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How to Calculate Quilt Yardage

A Triple Irish Chain Checkerboard Pattern

Part 2

Return to Part 1:
Calculate Quilt Yardage

Learn how to calculate quilt yardage using this Triple Irish Chain quilt pattern variation called 'Checkerboard'.

The Pattern

This is what our Checkerboard Irish Chain looks like. Black represents the scrappy fabrics; the white represents the background.

Checkerboard Irish Chain quilt, 15 by 13 blocks

It is made of two blocks: a Checkerboard (l) and an Alternate (r).


Irish Chain Checkerboard quilt block design Irish Chain Alternate quilt block design


The six unique patches are labeled. A patch of the same size, in the same block, but from different fabrics (like C1 and C2) is considered unique.

To see an example of this quilt in color click here.


Step-by-Step Chart
to Calculate Quilt Yardage

To get the most benefit from the information contained in this chart, I suggest that you open a new window to display Part 1: Calculating Irish Chain Quilt Fabric  Yardage.

These calculations are based on a Grid Size of 1" square finished.

Binding, backing and batting calculations are not included.


Block design Checkerboard Alternate
Fabric Design Background Background Design
Patch/Name C1 C2 A1 A2 A3 A4
Grid Units/Patch 1x1 1x1 1x3 5x5 1x1 1x1
Cutting dimensions/Patch 1-1/2” x 1-1/2” 1-1/2” x 1-1/2” 1-1/2” x 3-1/2” 5-1/2” x 5-1/2” 1-1/2” x 1-1/2” 1-1/2” x 1-1/2”
Cut Width of Strip 1 1/2" 1 1/2" 3 1/2" 5 1/2" 1 1/2" 1 1/2"
# of patches per block 25 24 4 1 4 8
Multiply by number of blocks 98 98 97 97 97 97
Total # in quilt 2450 2352 388 97 388 776
Usable Width of fabric (inches) 40 40 40 40 40 40
Divided by Sub Cut Measurement 1.5 1.5 1.5 5.5 1.5 1.5
Patches per strip 26.67 26.67 26.67 7.27 26.67 26.67
Round down to whole patches/strip 26 26 26 7 26 26
# of patches needed 2450 2352 388 97 388 776
Divided by patches/strip 26 26 26 7 26 26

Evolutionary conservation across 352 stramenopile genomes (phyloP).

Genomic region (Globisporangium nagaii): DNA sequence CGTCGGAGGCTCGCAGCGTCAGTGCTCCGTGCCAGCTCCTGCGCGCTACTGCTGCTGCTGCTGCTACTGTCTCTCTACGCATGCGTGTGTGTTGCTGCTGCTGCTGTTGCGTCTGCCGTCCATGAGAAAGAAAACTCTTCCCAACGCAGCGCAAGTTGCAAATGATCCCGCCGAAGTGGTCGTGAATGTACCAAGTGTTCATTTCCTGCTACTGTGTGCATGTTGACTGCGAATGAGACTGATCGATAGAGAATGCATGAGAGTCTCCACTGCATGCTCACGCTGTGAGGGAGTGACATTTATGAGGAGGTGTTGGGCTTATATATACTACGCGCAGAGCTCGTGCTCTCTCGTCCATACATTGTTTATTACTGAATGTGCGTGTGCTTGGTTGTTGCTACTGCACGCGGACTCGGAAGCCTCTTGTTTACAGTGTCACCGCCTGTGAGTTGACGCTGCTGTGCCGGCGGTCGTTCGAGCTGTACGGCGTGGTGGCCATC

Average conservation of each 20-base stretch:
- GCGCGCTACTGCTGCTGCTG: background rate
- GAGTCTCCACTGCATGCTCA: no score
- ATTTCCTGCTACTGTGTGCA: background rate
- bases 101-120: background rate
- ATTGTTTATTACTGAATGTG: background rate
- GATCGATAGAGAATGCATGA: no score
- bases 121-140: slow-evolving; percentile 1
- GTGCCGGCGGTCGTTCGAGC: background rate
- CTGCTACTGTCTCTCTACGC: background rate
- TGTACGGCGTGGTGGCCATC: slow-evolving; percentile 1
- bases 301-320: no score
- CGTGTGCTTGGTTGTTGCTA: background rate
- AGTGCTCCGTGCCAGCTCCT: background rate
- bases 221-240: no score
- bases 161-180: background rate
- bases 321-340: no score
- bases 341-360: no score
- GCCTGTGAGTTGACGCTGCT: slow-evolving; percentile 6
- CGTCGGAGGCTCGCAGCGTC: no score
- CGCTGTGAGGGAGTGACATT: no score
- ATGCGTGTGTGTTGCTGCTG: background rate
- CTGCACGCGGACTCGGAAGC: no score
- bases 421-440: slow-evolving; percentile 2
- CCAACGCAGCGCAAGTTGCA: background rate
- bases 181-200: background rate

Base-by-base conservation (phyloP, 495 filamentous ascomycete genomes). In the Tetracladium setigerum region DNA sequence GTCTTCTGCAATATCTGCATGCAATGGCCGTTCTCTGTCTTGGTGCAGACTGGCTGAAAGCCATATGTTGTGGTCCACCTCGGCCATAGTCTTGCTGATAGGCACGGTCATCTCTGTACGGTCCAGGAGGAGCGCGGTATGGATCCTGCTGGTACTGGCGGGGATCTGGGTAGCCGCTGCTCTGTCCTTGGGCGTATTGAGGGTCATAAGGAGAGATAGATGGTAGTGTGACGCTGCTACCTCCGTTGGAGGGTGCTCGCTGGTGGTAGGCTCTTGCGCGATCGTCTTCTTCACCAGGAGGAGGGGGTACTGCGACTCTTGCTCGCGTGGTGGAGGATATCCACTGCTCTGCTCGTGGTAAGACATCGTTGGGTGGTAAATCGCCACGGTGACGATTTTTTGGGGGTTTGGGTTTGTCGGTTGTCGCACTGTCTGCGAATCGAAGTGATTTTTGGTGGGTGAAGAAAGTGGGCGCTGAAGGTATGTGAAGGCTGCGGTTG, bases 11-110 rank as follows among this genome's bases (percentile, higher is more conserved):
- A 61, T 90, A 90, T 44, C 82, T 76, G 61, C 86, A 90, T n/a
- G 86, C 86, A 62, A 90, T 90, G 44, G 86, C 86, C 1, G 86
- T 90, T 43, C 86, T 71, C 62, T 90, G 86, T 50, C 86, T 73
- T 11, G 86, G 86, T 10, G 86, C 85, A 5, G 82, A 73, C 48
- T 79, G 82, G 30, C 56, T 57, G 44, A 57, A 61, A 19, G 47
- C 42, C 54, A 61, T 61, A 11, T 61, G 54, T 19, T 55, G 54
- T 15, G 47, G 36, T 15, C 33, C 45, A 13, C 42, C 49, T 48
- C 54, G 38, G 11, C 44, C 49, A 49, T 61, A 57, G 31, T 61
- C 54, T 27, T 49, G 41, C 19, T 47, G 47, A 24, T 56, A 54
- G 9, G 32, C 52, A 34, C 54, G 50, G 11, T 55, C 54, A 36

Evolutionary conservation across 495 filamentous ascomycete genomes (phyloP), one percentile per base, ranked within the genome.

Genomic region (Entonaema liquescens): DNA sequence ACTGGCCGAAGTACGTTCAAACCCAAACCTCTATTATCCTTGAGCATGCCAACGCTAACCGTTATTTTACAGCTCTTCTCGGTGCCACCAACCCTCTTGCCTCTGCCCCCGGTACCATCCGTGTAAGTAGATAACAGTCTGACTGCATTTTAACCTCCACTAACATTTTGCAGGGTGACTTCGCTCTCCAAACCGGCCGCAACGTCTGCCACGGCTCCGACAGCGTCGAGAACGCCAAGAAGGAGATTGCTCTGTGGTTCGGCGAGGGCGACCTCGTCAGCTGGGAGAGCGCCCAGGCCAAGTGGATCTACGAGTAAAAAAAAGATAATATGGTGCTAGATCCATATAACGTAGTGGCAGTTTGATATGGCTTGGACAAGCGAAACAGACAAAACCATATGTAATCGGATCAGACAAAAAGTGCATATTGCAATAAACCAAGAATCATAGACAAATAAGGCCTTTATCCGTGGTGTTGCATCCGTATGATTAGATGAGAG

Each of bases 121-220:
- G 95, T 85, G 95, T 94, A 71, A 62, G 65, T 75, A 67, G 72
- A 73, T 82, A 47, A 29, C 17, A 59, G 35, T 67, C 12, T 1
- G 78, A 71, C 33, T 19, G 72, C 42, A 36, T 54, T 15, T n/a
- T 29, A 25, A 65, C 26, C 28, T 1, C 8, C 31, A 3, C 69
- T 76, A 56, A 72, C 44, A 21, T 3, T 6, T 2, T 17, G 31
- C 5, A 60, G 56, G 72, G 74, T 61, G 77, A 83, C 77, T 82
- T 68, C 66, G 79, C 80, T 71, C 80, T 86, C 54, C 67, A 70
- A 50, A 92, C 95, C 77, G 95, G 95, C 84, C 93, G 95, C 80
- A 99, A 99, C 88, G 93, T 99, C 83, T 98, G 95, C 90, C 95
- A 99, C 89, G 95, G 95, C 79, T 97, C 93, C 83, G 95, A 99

Round this up to whole strips 94.23 90.46 14.92 13.86 14.92 29.85
# of strips to cut 95 91 15 14 15 30
Multiply by cut width of strip 1.5 1.5 3.5 5.5 1.5 1.5
Sub-total inches needed 142.5 136.5 52.5 77 22.5 45
Add your personal 'Fudge Factor' 11.625" 11.325" 6.625" 9.850" 3.125" 4.750"
Total Inches needed 154.13 147.83 59.13 86.85 25.63 49.75
Divide by 36” to convert to yards 4.28 4.11 1.64 2.41 0.71 1.38
Total Yards (rounded up to the nearest ¼ yard) 4.50 4.25 1.75 2.50 0.75 1.50

What if...?

UPDATE: My reader wrote back wondering what would happen if she went to a 2" grid size—that way she'd be able to use precut Jelly Rolls for the scrappy fabric.

That's an excellent question, a great idea and a smart use of her time!

USUALLY the jelly roll strips are 42"-44" long. Remove the selvedge and you should have at least 40" of usable WOF. Since we use WOF to calculate our quilt yardage, double-check the usable WOF just to be sure.

Because I'd put the numbers into a spreadsheet already, it didn't take too much effort to calculate quilt yardage again.

These are the results.


Changes to the block and quilt designs

A 2" grid creates 14" finished blocks.

Remember we want a quilt that measures at least 104"x93". Dividing 14" into both and rounding to full blocks makes for a quilt 8x7 blocks or 112"x98".

So far so good.

56 blocks to make instead of 195—lots less piecing!